BNL, SUNY’s Zimpher and Killeen Say Goodbye to the 2012 Summer Students
August 17, 2012
Interns, mentors, Laboratory leaders and distinguished guests came together last week to commemorate the accomplishments of BNL’s summer students. This summer, over 150 individuals participated in one of the nine different internship opportunities offered by the Office of Educational Programs (OEP).
Some of BNL’s 2012 summer students from State University of New York (SUNY) schools meet with SUNY Chancellor Nancy L. Zimpher (fourth from left) and Timothy Killeen, president of the SUNY Research Foundation.
Lab Director Sam Aronson addressed the crowd, emphasizing the value of a research experience at Brookhaven, both in technical growth and personal connections. Next, Frank Crescenzo, acting manager for the DOE Site Brookhaven Site Office, urged students to use what they had learned at Brookhaven to help build a better world.
“At the beginning of the summer, we encouraged you to continue pursuing a career in science or technology or engineering,” Crescenzo said. “We meant it then and we mean it now.”
Following Crescenzo was State University of New York (SUNY) Chancellor Nancy L. Zimpher, this year’s keynote speaker. Zimpher, who is the first female SUNY Chancellor, holds a doctorate in teacher education and higher education administration from Ohio State University. She previously served as chancellor of the University of Wisconsin-Milwaukee and president of the University of Cincinnati.
In her talk, Zimpher discussed “The Power of SUNY,” her strategic plan to impact the world positively through the public education system.
(From left) Ken White, BNL Office of Educational Programs manager; SUNY Chancellor Nancy L. Zimpher; Brookhaven Lab Director Sam Aronson, and Frank Crescenzo, DOE Brookhaven Site Office acting manager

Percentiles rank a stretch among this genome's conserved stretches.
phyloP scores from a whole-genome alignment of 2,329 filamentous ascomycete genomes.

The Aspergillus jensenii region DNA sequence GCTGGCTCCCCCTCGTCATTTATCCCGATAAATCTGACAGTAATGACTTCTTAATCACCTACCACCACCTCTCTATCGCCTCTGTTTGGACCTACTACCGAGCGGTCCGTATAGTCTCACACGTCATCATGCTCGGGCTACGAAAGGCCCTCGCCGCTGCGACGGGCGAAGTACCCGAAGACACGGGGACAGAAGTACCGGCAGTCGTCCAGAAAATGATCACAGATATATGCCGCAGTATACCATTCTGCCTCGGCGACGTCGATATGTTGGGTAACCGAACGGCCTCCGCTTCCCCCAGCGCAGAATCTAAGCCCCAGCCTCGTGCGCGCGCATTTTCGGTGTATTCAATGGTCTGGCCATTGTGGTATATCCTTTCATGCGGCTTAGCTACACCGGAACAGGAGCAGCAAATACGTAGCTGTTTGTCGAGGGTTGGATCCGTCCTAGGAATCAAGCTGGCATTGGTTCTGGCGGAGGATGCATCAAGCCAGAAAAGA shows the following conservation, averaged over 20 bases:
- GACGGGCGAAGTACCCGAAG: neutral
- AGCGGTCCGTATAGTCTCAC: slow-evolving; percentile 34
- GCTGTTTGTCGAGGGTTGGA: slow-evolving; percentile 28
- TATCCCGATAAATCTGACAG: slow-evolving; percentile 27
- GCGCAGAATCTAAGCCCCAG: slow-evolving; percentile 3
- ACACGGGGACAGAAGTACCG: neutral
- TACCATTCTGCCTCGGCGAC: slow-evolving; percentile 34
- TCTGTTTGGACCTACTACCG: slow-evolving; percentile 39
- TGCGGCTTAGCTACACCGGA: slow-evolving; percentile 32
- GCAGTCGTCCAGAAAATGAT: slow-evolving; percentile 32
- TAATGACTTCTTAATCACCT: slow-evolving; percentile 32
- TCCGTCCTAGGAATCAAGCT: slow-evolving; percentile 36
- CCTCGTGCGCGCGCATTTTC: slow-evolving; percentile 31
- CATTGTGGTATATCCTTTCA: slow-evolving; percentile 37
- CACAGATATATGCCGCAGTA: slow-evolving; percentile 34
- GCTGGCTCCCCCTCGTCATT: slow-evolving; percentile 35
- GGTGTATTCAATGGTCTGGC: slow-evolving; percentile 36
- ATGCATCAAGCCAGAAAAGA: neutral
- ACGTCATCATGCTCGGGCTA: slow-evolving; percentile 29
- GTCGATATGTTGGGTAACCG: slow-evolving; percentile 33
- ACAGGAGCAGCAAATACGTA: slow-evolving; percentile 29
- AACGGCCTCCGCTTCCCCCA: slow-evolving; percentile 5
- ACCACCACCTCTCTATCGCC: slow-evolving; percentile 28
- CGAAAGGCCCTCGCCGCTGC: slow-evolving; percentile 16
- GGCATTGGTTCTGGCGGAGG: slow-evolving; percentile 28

“Every organization ought to have an ambitious, aspirational, and audacious goal, and the State University of New York has one. It simply is that we can be the economic engine for the revitalization of the state of New York and the quality of life of its citizenry,” she said. Zimpher then urged the students to plan, prepare, and work toward achieving their own goals.
Zimpher is working to infuse research and internship experiences into college curricula. She related her efforts back to Brookhaven, which has a partnership with SUNY in nanoscale science research, and stressed the value of collaborative effort.
OEP Manager Ken White also highlighted the benefits of collaboration and networking. “The people you met this summer — the mentors, the faculty you may have worked with, the postdocs, the students next to you — can become lifelong friends or acquaintances,” he said. White also noted the BNL mentors’ generosity in sharing their time and expertise with the students.
The closing ceremony was preceded by a two-day poster session in Berkner Hall, where the students showcased what they had learned and achieved during their 10 weeks on BNL’s campus. The session included presentations in a wide variety of research areas at Brookhaven, including biofuels, spintronics, x-ray microscopy, radio telemetry, and superconductors. On hand to congratulate the students were Timothy Killeen, the SUNY Research Foundation president; David Lavallee, SUNY executive vice chancellor for Academic Affairs; and Johanna Duncan-Poitier, senior vice chancellor for Community Colleges and the Education Pipeline.
Summer program participants at the poster session
“This summer, I’ve gotten the impression that the work I’m doing is really going to make a difference,” said Lamar Morgan, a Stony Brook University student who spent his summer working on PHENIX detectors. Morgan was featured in a short wrap-up video created by Brookhaven videographer Alex Reben. “Knowing that I can have a hand in the progression of a project known on the national level means a lot to me.”
STEM Hub Connections
During the chancellor’s visit, a luncheon was held with Long Island Science, Technology, Engineering and Math (STEM) Hub partners, including representatives from academia and industry. Also attending was Margaret Ashida, Empire State STEM director, who has been a champion for the Long Island STEM Hub.
2012-3291 | INT/EXT | Newsroom